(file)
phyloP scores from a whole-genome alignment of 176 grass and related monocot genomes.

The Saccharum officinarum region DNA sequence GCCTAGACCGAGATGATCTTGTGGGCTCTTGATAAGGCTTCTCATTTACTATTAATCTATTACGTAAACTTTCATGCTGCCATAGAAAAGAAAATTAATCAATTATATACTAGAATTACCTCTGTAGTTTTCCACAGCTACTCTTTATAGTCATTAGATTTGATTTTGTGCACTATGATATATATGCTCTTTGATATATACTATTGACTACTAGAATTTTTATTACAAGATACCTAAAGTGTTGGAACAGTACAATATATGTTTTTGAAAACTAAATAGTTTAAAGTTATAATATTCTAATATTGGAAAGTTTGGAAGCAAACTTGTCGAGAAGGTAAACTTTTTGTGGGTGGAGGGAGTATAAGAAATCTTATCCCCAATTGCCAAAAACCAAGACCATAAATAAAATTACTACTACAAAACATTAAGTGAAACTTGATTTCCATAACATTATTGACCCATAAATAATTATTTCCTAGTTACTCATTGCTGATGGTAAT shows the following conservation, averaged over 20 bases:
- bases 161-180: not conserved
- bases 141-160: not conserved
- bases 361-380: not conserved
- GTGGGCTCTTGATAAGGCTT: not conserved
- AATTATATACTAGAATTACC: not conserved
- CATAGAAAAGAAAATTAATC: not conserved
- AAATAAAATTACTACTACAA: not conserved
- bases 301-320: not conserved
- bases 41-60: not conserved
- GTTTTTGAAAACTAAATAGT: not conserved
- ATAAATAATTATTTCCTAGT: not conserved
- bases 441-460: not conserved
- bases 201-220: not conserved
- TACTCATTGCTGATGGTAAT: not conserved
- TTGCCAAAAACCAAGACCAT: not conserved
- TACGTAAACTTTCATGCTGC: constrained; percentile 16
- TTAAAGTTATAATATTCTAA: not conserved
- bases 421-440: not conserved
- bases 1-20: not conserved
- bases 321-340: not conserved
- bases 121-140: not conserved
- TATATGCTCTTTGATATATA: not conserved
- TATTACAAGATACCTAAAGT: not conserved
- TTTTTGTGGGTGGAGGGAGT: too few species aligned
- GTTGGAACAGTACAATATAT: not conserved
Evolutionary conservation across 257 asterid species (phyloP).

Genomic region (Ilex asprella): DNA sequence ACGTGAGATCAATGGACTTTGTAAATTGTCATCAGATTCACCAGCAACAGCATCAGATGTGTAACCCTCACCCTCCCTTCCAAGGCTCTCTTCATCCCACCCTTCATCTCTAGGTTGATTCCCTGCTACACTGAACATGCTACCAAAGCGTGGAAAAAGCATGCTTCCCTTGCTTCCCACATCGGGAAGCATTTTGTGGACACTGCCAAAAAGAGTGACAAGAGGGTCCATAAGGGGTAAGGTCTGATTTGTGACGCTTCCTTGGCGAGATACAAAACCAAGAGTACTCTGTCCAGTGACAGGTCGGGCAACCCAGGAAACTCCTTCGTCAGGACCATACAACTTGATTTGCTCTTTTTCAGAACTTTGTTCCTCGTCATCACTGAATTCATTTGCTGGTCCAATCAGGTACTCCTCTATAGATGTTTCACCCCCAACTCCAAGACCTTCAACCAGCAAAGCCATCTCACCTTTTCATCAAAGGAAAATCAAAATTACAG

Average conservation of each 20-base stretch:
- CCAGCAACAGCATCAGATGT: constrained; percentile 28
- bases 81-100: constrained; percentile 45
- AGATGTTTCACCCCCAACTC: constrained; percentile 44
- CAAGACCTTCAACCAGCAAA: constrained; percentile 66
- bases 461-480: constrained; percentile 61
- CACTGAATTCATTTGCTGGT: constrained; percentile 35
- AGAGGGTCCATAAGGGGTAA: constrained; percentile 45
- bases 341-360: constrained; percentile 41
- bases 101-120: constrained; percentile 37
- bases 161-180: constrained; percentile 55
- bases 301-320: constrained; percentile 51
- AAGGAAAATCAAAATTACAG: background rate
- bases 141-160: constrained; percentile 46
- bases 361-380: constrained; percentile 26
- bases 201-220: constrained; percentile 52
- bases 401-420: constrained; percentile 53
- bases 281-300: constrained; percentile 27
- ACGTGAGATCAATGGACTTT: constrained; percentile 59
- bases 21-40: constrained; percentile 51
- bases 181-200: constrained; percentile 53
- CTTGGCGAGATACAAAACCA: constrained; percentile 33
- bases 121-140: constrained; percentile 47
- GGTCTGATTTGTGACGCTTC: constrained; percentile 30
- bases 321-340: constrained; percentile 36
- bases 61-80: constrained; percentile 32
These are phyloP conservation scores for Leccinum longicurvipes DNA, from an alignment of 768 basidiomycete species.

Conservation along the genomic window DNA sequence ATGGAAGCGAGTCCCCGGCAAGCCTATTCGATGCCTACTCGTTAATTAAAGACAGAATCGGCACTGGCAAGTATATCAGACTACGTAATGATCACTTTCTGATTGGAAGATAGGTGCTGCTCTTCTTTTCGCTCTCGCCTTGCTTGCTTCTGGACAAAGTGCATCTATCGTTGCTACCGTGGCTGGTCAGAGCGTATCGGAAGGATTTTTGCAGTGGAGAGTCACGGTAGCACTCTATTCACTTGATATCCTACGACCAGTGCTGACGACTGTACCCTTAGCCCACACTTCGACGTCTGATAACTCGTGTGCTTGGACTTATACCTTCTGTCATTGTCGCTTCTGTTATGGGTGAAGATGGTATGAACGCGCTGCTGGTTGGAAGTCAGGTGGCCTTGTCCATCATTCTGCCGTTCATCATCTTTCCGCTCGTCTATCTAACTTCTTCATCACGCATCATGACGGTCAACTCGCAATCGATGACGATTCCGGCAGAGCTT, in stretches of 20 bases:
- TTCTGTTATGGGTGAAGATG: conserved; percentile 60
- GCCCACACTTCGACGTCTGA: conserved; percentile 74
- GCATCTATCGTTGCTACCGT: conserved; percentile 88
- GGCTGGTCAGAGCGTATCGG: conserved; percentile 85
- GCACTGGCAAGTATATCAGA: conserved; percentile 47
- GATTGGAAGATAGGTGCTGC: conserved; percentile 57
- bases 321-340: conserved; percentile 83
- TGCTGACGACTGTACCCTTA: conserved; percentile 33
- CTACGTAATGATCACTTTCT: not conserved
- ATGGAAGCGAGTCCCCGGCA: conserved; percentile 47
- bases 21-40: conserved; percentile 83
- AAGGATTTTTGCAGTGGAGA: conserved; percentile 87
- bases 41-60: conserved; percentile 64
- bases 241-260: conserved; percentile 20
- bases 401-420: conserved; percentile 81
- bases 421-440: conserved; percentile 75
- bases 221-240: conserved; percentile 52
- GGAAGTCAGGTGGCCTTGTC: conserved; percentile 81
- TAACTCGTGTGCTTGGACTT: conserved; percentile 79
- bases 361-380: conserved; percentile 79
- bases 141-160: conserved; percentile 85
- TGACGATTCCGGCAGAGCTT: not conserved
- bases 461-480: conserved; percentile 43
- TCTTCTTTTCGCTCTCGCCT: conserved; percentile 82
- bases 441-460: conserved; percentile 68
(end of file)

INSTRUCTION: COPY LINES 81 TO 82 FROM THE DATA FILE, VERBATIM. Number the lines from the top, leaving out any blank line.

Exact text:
- TCTTCTTTTCGCTCTCGCCT: conserved; percentile 82
- bases 441-460: conserved; percentile 68